I will review what irritating sensations would have meant to Freud if he had attended to them: He would have had to admit that cigar smoking did not agree with him. And he would have had to face the prospect of giving up smoking, not because of Fliess' complaints, but because of the "complaints" of his own body. But this would have interfered with his work. In the letter of June 12, 1895 from which I have already quoted, Freud explained that he had returned to smoking after his long abstention because "I constantly missed it ... and because I must treat this psychic fellow [psychischen Kerl] well or he won't work for me. I demand a great deal of him. The torment, most of the time, is superhuman."

In short, if Freud had become fully conscious that Irma's complaints were his own, he would have had to consciously weigh the relative value of health and work, and he might not have been able to push himself as hard. To Fliess he wrote, "Psychology is really a cross to bear. Bowling or hunting for mushrooms is ... a much healthier pastime" (August 16, 1895). If he had gone for health — if he had allowed his psychischen Irma to guide him instead of his psychischen Kerl —, there might have been no psychoanalysis, perhaps not even a need for psychoanalysis.

The Irma dream may have fascinated Freud so much, because he may have sensed that it contained a "picture" of how he would die. This would explain the almost infinite importance he attached to this dream (and to dreams in general). Since he never did understand the dream from this point of view, his fascination with dreams persisted. If he had understood the physical meaning of the dream, he might have lost interest in dreams, and hence in psychoanalysis. [This line of thought becomes muddied if we accept the bold conclusion of Schavelzon [1983] that the cancer of 1923 was a slow-growing verrucous carcinoma and that the squamous cell carcinoma that developed later was caused, not by his smoking, but by the trauma to the oral tissue from all the unnecessary excisions, electrocoagulations, and x-ray treatments performed by his doctors. — Dr. Schavelzon was kind enough to send me copies of the histological preparations. I showed these to members of the Department of Pathology at UCLA Medical Center, and they agreed with him that Freud's tumor was a veruccous carcinoma!]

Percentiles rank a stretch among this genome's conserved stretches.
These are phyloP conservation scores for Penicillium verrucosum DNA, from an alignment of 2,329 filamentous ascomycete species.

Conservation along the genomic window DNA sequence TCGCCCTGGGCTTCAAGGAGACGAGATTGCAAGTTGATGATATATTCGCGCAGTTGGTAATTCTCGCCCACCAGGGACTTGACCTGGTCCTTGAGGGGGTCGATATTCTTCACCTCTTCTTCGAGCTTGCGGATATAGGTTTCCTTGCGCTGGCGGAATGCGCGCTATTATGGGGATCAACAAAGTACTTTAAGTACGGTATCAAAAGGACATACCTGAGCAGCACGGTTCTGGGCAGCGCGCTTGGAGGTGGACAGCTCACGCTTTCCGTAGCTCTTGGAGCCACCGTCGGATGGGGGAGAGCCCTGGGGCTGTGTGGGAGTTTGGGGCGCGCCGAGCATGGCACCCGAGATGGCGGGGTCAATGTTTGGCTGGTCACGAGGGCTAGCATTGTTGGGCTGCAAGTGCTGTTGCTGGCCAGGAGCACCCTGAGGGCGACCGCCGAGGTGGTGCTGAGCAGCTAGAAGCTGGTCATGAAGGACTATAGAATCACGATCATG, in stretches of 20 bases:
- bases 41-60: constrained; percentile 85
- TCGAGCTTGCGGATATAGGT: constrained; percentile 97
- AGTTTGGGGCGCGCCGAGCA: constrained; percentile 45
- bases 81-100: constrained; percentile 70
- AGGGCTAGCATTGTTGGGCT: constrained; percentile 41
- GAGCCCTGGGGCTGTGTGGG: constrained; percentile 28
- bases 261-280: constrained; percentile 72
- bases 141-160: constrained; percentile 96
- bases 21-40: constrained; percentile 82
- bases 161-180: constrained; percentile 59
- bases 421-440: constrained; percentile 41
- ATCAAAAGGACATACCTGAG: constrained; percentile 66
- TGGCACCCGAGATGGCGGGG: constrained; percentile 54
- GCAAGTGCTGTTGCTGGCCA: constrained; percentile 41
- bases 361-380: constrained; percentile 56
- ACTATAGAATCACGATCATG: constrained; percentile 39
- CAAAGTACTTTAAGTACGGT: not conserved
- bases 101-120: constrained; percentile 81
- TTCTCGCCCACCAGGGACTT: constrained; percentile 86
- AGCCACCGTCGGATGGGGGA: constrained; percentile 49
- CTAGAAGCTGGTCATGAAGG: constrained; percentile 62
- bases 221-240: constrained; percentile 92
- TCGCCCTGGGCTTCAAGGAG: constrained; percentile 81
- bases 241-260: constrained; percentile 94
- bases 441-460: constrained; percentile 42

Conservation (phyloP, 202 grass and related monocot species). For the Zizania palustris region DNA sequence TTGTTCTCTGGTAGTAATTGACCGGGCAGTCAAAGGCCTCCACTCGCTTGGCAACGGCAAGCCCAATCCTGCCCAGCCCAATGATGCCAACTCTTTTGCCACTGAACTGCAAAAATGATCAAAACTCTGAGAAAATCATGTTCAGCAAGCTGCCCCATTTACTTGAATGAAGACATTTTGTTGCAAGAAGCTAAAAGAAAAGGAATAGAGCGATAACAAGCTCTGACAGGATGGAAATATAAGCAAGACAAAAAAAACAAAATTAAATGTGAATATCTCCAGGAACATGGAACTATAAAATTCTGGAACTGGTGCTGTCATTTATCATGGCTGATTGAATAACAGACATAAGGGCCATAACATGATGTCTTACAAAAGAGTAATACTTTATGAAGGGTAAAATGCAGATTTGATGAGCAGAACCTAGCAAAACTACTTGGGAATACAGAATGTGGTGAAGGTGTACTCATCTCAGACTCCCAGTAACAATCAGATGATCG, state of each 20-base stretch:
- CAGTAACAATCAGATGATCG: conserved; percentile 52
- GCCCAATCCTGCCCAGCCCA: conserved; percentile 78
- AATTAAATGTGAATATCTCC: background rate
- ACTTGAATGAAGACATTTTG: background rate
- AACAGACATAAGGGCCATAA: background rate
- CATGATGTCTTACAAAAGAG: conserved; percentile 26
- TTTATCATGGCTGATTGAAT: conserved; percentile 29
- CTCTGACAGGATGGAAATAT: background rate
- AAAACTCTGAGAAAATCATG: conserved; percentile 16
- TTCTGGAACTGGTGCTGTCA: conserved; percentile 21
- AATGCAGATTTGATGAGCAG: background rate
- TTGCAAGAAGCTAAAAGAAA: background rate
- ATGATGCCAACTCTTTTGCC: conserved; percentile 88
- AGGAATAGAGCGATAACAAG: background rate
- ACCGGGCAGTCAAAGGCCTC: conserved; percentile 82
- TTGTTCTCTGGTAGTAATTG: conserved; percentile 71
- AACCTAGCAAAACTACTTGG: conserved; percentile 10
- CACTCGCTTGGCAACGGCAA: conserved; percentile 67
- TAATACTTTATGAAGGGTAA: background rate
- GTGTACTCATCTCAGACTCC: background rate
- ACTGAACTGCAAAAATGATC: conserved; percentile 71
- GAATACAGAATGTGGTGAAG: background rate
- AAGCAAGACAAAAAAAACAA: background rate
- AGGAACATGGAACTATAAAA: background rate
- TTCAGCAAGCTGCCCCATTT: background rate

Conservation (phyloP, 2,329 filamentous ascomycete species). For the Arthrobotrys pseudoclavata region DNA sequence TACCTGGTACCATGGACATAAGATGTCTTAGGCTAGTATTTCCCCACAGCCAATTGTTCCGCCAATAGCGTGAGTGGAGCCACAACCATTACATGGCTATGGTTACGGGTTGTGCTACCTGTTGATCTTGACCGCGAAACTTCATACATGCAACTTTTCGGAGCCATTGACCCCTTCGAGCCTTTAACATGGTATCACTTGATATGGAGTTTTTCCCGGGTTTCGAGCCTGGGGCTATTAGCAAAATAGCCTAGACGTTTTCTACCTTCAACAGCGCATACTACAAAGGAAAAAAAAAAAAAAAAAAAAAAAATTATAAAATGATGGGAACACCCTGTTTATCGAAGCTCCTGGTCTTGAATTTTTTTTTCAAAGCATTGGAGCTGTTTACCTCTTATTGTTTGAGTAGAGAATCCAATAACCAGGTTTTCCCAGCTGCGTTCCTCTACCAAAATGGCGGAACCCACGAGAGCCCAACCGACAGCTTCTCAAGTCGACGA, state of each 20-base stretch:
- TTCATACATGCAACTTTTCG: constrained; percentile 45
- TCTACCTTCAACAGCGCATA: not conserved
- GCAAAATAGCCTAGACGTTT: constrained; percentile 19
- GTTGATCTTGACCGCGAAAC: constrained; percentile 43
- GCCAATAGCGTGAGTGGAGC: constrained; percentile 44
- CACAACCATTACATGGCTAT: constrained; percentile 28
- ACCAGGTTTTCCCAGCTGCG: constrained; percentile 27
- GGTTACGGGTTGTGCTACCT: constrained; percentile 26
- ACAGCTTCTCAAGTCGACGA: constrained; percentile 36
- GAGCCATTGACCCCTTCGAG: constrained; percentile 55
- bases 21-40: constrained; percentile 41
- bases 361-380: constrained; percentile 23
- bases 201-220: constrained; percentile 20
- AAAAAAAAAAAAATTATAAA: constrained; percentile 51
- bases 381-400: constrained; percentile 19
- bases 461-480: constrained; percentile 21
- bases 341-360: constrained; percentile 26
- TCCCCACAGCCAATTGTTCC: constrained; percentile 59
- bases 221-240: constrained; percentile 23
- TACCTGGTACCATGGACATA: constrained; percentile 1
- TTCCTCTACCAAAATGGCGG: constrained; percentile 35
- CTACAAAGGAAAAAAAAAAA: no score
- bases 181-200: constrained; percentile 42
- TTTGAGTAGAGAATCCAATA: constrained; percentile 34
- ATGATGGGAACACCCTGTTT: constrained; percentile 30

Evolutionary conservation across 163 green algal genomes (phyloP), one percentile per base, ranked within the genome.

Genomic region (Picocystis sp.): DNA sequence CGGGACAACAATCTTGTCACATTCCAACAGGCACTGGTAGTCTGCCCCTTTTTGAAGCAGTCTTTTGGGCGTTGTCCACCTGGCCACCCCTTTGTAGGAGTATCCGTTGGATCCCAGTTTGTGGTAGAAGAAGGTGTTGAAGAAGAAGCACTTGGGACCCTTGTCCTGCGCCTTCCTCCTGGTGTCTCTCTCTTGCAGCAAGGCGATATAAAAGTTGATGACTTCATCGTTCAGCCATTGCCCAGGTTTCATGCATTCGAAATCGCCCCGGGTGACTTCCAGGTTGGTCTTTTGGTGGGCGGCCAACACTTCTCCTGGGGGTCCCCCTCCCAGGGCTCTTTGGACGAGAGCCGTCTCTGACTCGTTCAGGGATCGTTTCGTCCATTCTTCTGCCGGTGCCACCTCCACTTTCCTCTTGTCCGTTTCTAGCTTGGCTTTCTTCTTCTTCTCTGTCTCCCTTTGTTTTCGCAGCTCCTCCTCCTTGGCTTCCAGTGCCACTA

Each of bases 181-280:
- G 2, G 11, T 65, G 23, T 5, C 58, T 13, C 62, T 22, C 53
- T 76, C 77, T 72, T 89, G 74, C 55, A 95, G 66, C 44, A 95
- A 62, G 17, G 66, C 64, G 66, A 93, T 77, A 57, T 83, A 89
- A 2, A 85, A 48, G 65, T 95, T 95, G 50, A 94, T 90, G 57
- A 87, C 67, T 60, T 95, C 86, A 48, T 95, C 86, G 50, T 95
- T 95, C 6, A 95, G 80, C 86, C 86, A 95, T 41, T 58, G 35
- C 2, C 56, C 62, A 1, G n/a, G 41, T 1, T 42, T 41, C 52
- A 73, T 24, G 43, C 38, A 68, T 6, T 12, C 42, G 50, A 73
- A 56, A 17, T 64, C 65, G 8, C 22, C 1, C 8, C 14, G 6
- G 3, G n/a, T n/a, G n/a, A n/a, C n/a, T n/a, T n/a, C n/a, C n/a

The doctors in the Irma dream

Let us continue to assume that some of Freud's physical problems were embodied in, and voiced by, the dream figure of Irma. Let us go on to assume that the doctors who examined Irma in the dream expressed medical views within Freud himself as he introspectively examined his own physical symptoms.

In real life, Dr. M. was Dr. Joseph Breuer, Freud's mentor and benefactor. In the Spring of 1894, Freud had consulted Breuer for a second opinion regarding his heart condition. Fliess had been insisting that it came from the toxic effects of nicotine. Breuer vacillated between this diagnosis and Freud's diagnosis of chronic myocarditis saying that "it might be the one thing or the other" (emphasis in text, letter to Fliess of April 19, 1894). A few days later, Freud wrote that Breuer had "quietly accepted the possibility of a nontoxic heart condition" (April 25). By June 22 Freud was smoking again, supporting his decision with an argument he badgered Breuer into accepting. The argument was that two of Freud's women patients had the same heart problem he had, and one had never smoked and the other had given up smoking. Therefore, he concluded, smoking was not causing his heart problem and abstinence would do no good. He wrote Fliess: "Breuer, to whom I repeatedly said that I did not consider the affliction to be nicotine poisoning, finally agreed and also pointed to the women."